Toshiba is demonstrating operation of its H2One, an independent energy supply system based on renewable energy and use of hydrogen as a fuel for power generation. Toshiba installed the system at two locations in Kawasaki: the Kawasaki Marien public facility and Higashi-Ogishima-Naka Park in the Kawasaki Port area.
H2One combines a photovoltaic installation, storage batteries, hydrogen-producing water electrolysis equipment, hydrogen and water tanks, and fuel cells. Electricity generated from the photovoltaic installation is used to electrolyze water and produce hydrogen, which is then stored in tanks and used in fuel cells that produce electricity and hot water.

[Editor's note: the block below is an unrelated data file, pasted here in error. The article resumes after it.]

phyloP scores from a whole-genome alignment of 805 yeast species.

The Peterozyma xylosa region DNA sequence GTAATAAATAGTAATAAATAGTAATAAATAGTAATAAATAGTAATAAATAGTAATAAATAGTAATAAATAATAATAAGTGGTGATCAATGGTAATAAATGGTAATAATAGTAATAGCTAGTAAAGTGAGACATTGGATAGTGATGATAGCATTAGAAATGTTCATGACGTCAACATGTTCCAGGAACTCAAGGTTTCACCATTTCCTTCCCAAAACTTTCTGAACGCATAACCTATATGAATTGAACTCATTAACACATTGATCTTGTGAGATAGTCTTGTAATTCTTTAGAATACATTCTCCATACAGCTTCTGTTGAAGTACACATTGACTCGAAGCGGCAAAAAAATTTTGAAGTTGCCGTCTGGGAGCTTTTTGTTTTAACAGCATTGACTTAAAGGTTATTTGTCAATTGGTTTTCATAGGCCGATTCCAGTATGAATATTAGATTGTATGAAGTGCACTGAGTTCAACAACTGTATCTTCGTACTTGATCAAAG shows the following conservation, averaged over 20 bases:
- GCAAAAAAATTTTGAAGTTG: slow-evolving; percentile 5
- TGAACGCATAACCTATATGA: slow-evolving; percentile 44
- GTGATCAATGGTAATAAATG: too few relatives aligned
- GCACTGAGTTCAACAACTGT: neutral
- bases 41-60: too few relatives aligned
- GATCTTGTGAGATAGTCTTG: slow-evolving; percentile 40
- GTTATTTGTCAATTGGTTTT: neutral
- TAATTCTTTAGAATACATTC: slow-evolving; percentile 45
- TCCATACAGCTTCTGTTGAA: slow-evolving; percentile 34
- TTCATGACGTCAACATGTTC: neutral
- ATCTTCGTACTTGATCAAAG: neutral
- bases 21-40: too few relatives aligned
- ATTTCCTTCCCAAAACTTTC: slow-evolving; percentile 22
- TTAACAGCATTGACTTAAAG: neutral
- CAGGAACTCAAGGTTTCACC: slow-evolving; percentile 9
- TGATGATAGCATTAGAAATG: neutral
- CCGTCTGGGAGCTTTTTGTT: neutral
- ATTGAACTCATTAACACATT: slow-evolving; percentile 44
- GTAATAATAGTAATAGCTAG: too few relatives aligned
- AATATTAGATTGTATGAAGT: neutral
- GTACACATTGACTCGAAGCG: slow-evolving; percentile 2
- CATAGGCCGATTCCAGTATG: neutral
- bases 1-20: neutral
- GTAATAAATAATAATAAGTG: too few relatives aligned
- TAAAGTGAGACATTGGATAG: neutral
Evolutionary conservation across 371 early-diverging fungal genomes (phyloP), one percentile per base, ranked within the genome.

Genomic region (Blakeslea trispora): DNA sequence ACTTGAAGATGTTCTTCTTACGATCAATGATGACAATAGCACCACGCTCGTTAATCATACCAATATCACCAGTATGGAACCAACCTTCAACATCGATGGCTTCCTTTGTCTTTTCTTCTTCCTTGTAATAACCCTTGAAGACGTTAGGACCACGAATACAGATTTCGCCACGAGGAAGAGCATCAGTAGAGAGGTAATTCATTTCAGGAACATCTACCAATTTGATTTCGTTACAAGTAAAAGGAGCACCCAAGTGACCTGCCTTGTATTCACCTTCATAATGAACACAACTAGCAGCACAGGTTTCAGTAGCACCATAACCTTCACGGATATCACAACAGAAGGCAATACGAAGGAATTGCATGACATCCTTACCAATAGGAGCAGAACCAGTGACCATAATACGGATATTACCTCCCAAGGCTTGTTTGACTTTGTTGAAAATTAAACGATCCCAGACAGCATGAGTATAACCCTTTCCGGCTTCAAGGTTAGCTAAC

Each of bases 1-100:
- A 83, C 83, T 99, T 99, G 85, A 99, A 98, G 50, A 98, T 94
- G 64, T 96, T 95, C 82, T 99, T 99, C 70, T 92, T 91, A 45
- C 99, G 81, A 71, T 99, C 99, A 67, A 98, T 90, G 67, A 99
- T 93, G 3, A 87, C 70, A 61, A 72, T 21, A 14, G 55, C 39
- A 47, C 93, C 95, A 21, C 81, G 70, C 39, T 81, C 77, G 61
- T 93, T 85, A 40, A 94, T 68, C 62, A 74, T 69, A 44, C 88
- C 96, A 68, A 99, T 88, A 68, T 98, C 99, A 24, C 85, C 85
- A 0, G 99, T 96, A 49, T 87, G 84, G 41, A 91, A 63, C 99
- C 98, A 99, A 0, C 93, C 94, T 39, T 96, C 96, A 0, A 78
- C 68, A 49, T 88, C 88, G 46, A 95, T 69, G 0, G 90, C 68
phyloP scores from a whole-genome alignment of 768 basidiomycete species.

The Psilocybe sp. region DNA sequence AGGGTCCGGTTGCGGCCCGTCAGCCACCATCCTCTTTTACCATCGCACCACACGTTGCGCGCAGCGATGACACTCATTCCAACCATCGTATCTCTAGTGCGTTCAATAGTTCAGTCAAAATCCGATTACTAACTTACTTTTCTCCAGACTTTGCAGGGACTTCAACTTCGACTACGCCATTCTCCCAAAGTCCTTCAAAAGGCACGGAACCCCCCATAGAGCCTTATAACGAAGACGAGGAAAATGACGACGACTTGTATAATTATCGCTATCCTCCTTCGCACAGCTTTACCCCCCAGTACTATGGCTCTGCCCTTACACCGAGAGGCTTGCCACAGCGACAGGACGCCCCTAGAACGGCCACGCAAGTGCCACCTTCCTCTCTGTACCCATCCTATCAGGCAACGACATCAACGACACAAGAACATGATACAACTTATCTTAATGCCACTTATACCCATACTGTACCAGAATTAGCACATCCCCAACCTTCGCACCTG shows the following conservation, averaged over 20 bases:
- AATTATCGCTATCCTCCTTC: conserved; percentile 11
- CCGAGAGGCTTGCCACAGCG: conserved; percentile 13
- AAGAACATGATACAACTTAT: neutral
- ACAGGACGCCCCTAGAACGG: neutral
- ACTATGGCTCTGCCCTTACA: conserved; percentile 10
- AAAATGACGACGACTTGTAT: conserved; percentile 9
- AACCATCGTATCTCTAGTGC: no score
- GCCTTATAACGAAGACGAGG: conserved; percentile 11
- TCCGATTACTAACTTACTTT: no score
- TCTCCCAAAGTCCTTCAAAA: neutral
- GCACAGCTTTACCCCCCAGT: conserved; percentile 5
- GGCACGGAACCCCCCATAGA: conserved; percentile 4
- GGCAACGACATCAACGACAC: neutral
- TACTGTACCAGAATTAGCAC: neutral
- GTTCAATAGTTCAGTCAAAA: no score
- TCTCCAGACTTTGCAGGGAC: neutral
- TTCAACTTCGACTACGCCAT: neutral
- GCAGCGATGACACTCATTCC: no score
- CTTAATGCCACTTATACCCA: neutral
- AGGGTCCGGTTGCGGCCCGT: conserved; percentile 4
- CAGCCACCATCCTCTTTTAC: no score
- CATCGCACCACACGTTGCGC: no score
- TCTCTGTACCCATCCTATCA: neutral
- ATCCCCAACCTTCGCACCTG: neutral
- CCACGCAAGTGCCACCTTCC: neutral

Since H2One uses only sunlight and water for fuel, it can independently provide electricity and hot water in times of emergency. In times of disaster, H2One will use stored hydrogen to provide an estimated 300 evacuees to the site with electricity and hot water for about one week. The H2One system is housed in a container and can be transported to disaster-hit areas on trailers.
In non-emergency operation, H2One’s hydrogen energy management system is used to contribute to peak shift.
The demonstration project will verify the effectiveness of a hydrogen-based emergency electric power and hot-water supply and a hydrogen energy management system in normal operating circumstances at both of the Kawasaki sites.